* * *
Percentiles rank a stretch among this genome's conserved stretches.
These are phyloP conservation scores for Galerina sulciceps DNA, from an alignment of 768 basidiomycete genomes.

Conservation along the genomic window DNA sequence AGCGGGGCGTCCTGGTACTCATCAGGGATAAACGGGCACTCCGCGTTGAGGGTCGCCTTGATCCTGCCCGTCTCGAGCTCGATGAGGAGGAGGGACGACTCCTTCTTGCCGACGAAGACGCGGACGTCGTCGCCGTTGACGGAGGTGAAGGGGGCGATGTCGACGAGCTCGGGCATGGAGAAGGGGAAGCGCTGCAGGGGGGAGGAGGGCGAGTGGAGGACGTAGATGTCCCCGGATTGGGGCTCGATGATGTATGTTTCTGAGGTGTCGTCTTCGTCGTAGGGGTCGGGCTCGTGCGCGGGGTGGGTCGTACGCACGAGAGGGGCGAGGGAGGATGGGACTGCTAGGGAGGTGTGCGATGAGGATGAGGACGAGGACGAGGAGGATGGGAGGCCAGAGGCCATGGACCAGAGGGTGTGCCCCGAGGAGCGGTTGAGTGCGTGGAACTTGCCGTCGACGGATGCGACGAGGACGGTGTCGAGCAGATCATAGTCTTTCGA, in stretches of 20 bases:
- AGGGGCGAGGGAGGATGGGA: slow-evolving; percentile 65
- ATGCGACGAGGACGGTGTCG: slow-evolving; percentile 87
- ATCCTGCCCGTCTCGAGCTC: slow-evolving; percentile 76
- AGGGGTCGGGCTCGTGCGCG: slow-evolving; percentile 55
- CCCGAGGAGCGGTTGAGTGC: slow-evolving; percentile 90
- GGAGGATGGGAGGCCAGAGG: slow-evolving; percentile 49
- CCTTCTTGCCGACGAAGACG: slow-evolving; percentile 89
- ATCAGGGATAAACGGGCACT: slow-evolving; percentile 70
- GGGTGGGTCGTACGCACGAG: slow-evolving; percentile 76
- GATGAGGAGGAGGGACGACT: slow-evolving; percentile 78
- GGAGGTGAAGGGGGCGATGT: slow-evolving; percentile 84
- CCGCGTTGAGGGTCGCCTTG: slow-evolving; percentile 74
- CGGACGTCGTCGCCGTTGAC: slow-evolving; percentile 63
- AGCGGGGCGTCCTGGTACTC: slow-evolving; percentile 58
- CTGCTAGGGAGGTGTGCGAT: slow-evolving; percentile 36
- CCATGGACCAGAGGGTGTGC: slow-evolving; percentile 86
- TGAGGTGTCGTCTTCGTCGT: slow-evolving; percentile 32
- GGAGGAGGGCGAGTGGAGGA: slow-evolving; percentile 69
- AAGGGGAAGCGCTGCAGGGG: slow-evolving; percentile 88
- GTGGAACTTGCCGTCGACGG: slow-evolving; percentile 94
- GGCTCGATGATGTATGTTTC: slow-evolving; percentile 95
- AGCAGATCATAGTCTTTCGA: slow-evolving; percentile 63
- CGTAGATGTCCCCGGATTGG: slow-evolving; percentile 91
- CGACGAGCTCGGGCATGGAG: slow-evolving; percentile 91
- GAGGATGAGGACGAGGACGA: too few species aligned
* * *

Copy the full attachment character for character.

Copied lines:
Percentiles rank a stretch among this genome's conserved stretches.
These are phyloP conservation scores for Galerina sulciceps DNA, from an alignment of 768 basidiomycete genomes.

Conservation along the genomic window DNA sequence AGCGGGGCGTCCTGGTACTCATCAGGGATAAACGGGCACTCCGCGTTGAGGGTCGCCTTGATCCTGCCCGTCTCGAGCTCGATGAGGAGGAGGGACGACTCCTTCTTGCCGACGAAGACGCGGACGTCGTCGCCGTTGACGGAGGTGAAGGGGGCGATGTCGACGAGCTCGGGCATGGAGAAGGGGAAGCGCTGCAGGGGGGAGGAGGGCGAGTGGAGGACGTAGATGTCCCCGGATTGGGGCTCGATGATGTATGTTTCTGAGGTGTCGTCTTCGTCGTAGGGGTCGGGCTCGTGCGCGGGGTGGGTCGTACGCACGAGAGGGGCGAGGGAGGATGGGACTGCTAGGGAGGTGTGCGATGAGGATGAGGACGAGGACGAGGAGGATGGGAGGCCAGAGGCCATGGACCAGAGGGTGTGCCCCGAGGAGCGGTTGAGTGCGTGGAACTTGCCGTCGACGGATGCGACGAGGACGGTGTCGAGCAGATCATAGTCTTTCGA, in stretches of 20 bases:
- AGGGGCGAGGGAGGATGGGA: slow-evolving; percentile 65
- ATGCGACGAGGACGGTGTCG: slow-evolving; percentile 87
- ATCCTGCCCGTCTCGAGCTC: slow-evolving; percentile 76
- AGGGGTCGGGCTCGTGCGCG: slow-evolving; percentile 55
- CCCGAGGAGCGGTTGAGTGC: slow-evolving; percentile 90
- GGAGGATGGGAGGCCAGAGG: slow-evolving; percentile 49
- CCTTCTTGCCGACGAAGACG: slow-evolving; percentile 89
- ATCAGGGATAAACGGGCACT: slow-evolving; percentile 70
- GGGTGGGTCGTACGCACGAG: slow-evolving; percentile 76
- GATGAGGAGGAGGGACGACT: slow-evolving; percentile 78
- GGAGGTGAAGGGGGCGATGT: slow-evolving; percentile 84
- CCGCGTTGAGGGTCGCCTTG: slow-evolving; percentile 74
- CGGACGTCGTCGCCGTTGAC: slow-evolving; percentile 63
- AGCGGGGCGTCCTGGTACTC: slow-evolving; percentile 58
- CTGCTAGGGAGGTGTGCGAT: slow-evolving; percentile 36
- CCATGGACCAGAGGGTGTGC: slow-evolving; percentile 86
- TGAGGTGTCGTCTTCGTCGT: slow-evolving; percentile 32
- GGAGGAGGGCGAGTGGAGGA: slow-evolving; percentile 69
- AAGGGGAAGCGCTGCAGGGG: slow-evolving; percentile 88
- GTGGAACTTGCCGTCGACGG: slow-evolving; percentile 94
- GGCTCGATGATGTATGTTTC: slow-evolving; percentile 95
- AGCAGATCATAGTCTTTCGA: slow-evolving; percentile 63
- CGTAGATGTCCCCGGATTGG: slow-evolving; percentile 91
- CGACGAGCTCGGGCATGGAG: slow-evolving; percentile 91
- GAGGATGAGGACGAGGACGA: too few species aligned